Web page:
Last month, I wrote about renting vs. buying and how to know when it makes financial sense to take the leap into homeownership. (How to Know When it’s Time to Stop Renting). If you have decided that the timing is right for you, you may be wondering how to gracefully bow out of your existing lease, so that you don’t have to put off ownership until your lease ends. Here are a the most important things to keep in mind when considering breaking a lease:
1. Be honest
Despite their reputation, landlords are generally not the merciless, unmovable, monsters they are made out to be in the movies. Be upfront. Let your landlord know that you’ve entered into a contract and what your expected close/move date will be. Best case scenario, they will share in your enthusiasm and work with you to find a replacement tenant. Worst case scenario, they will let you know, in no uncertain terms, that you will be expected to pay out the remainder of your lease. Either way, they will go over the portion of your lease that let’s you know what your legal obligation is once you vacate the property before your lease expires.
If you are allowed to personally find a new lessee, be sure to utilize technology to maximize your efforts! Websites such as Flip, and using your social media platforms to publicize your need are both very practical and effective methods for connecting with someone that has a housing need. Also be sure to enlist your friends to share your posts to increase your reach!
2. Review your lease
Most experienced landlords anticipate that situations arise from time to time whereas renters are no longer willing or able to fulfill their lease requirements, so they typically address this situation in the document itself. Before you break the news to your landlord, make sure to review the terms of the lease so you know what to expect. In most cases, the lease will indicate a fee for breaking your agreement early, or some additional consequences of this action. Knowing what those fees and consequences are ahead of meeting with your landlord will prepare you for the conversation and let your landlord know that you don’t take your responsibilities lightly. Make sure they know that you fully intend to cooperate while they attempt to secure a new lessee.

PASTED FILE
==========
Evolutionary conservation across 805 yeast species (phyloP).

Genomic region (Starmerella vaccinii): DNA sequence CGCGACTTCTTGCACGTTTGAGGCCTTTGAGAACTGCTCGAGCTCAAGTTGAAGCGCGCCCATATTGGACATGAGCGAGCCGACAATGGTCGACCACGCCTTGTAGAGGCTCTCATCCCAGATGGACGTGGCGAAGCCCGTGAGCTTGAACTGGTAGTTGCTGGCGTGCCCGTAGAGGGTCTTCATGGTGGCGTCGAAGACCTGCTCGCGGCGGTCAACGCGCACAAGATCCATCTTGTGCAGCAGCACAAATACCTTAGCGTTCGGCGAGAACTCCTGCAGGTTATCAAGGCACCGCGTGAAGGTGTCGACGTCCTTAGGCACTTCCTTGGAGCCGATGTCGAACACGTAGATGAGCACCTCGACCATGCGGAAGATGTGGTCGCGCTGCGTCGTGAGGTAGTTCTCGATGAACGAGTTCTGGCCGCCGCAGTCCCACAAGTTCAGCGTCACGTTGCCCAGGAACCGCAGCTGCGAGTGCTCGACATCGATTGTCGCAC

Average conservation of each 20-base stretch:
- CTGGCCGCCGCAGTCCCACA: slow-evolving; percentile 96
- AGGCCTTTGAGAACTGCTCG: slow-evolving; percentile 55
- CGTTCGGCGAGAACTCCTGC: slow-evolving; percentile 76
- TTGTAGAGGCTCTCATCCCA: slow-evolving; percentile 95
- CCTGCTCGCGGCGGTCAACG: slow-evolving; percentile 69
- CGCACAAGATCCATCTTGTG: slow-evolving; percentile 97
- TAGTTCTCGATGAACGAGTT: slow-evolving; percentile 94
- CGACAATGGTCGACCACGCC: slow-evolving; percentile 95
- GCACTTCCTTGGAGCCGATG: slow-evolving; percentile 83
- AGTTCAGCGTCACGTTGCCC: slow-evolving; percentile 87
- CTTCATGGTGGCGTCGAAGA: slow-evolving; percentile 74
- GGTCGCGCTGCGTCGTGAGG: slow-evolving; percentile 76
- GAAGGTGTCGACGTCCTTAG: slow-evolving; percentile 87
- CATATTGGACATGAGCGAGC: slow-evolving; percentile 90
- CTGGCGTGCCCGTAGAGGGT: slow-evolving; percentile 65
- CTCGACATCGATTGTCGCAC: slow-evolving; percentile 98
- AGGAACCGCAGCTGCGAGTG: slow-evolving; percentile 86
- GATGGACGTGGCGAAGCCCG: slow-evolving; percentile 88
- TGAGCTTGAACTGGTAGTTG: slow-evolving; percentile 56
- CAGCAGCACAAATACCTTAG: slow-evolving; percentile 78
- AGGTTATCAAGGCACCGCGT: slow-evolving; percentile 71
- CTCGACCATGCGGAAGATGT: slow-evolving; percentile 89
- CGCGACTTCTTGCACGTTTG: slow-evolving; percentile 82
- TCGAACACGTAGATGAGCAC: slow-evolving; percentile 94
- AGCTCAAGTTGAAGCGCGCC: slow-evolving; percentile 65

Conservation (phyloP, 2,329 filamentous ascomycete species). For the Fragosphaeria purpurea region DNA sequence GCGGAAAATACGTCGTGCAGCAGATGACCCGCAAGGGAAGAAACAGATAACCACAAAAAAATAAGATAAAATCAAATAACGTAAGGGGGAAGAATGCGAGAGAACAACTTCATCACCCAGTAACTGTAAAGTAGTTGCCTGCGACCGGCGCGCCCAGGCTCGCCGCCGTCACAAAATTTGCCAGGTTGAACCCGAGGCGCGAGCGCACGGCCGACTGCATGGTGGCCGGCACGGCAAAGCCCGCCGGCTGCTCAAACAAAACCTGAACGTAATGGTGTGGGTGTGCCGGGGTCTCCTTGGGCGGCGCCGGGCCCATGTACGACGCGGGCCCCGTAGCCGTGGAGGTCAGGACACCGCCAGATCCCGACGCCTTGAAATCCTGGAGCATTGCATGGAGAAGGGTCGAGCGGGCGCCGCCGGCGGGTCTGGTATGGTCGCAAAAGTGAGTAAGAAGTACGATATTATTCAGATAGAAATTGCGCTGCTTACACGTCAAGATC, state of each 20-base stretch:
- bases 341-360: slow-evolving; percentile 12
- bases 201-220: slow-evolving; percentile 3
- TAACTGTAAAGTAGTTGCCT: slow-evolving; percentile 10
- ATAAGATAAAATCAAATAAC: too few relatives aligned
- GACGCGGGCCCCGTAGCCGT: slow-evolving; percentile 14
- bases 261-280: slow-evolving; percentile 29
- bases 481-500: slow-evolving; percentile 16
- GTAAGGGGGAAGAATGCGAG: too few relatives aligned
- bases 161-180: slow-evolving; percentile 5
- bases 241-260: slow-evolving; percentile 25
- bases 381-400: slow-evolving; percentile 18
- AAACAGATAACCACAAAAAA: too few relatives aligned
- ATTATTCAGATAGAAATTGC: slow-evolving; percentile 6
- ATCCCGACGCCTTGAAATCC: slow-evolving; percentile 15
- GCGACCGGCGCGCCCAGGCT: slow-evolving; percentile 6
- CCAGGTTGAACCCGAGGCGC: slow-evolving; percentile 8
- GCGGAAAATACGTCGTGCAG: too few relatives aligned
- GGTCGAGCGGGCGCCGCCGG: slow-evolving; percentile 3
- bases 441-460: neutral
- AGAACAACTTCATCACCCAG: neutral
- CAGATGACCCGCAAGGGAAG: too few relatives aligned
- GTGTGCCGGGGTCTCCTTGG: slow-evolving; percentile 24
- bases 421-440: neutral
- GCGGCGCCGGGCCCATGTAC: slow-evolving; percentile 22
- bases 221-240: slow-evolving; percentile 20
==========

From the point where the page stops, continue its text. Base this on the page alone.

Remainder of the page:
3. Know your rights
Although breaking a lease without any repercussions is ideal, it’s not often the norm. The good news is that while housing inventory is low, most complexes will have an active waiting list and will be able to find a replacement renter quickly. In most cases, your landlord will also allow you to find a replacement on your own. Keep in mind that in most cases, any potential sub-leasee can not simply “take over your lease”. They will have to follow the same processes (credit checks, income requirements, references, etc.) that any new renter would have to. Its vitally important that you continue paying periodically in accordance with your lease agreement until a new tenant is found. Landlords are not allowed to double charge, so once a new tenant is secured and a new lease is signed, your obligation should end and any prorated rent returned to you. (*check with your local laws for clarification).
As always, if you have any concerns or if you need assistance in translating your lease, seek the advice of capable legal counsel.
If you have any real estate related questions, or if you’re ready to start shopping, please don’t hesitate to reach out to me! I’m happy to be your trusted real estate resource! You can reach me by phone/text anytime at 503-502-3330 or email at firstname.lastname@example.org.